Last year, we decided to take a trip to the USA, 
my first trip to the USA.
It was fun, cold, hot, windy, special, interesting, fulfilling and everything I never thought it would be.

We met a lot of crazy –yet lovely– people and learned a lot from them and from their culture and surroundings.

Talking to a group of friends, we started a conversation about landscaping and how gardens have become a passion and a way to relax for a lot of people, including me.  One of them listened closely, not everybody is interested in talking about plants with a stranger, but he was and he mentioned this Museum, the Isabella Stewart Gardner Museum; he said it was his favorite and that I should go and take a look.

At first, I was unsure, I don’t know much about art (nothing, to be fair), and I didn’t quite related plants with painting, but I listen carefully and he repeatedly mentioned plants, Italian architecture and other things that sounded good, so I was then interested.

By the end of the conversation, I was like: “ok, it is time for you (me) to learn about art and even if you (me) don’t understand a thing, just GO!!!”… So I listened to myself, and I did.

When I entered to the Museum everything I was expecting wasn’t there, everything I imagined had nothing to do with this building, do not get me wrong, it was beautiful, like a piece of Italian Renaissance in the middle of Boston.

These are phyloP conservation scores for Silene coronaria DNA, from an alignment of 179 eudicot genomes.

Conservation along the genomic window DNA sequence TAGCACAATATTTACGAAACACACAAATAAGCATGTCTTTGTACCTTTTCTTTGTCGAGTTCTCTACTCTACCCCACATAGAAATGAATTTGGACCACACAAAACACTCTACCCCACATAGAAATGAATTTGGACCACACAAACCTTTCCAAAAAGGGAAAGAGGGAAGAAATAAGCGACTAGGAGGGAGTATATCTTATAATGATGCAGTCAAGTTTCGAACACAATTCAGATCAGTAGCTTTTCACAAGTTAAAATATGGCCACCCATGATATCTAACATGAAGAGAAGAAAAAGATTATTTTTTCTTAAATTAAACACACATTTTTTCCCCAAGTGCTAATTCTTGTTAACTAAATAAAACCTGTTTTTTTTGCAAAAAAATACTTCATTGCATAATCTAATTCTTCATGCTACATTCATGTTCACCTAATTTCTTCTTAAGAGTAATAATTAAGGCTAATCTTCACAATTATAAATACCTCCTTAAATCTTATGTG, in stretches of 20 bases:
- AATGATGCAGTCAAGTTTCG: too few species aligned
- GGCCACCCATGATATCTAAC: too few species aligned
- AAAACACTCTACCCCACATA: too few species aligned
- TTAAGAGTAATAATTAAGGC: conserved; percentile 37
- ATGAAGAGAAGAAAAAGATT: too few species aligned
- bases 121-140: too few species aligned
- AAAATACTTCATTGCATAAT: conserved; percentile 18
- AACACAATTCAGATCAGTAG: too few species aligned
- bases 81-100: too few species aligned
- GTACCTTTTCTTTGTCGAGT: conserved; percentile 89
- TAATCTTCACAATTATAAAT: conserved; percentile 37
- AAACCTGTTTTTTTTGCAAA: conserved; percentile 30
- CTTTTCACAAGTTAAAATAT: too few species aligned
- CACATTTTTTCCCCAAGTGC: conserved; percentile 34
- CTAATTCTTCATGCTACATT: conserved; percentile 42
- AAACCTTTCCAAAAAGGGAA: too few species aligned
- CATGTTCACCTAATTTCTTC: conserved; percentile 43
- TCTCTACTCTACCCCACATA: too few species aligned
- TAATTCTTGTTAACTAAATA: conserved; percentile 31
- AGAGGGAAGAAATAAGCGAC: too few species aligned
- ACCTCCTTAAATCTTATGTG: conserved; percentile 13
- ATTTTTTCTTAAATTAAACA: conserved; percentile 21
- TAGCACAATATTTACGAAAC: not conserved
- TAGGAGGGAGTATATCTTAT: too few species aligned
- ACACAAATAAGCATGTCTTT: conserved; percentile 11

Some lines about Isabella

Isabella Stewart Gardner by John Singer Sargent (1888)

I’m not going to tell you the whole story about her, let’s say Isabella Stewart Gardner (1840-1924), came from a wealthy family, married John “Jack” Lowell Gardner Jr. another wealthy man. She was intelligent, elegant and eccentric.

They had a rough life with a series of losses, including their child. Isabella became extremely depressed and her doctor advised her to travel. Their elegant adventures began around 1867 when they travel to Northern Europe, Russia, Egypt, the Middle East, and Asia.

Isabella kept elaborate journals of her visits; their love for art, books, and culture grew with every travel and people they met.

The building

My personal impression of the museum: A small Villa with a courtyard, flowers, water, and art; it had a presence, an elegant and peaceful presence. I instantly felt comfortable, like I was visiting somebody’s home, Isabella’s home.

The building has her style, her taste, her soul.

In 1884 Isabella and Jack Gardner first visit the Palazzo Barbaro, a Venetian palace which became Isabella’s source of inspiration for her museum’s design.

Exhibition room
Ground hall with garden courtyard views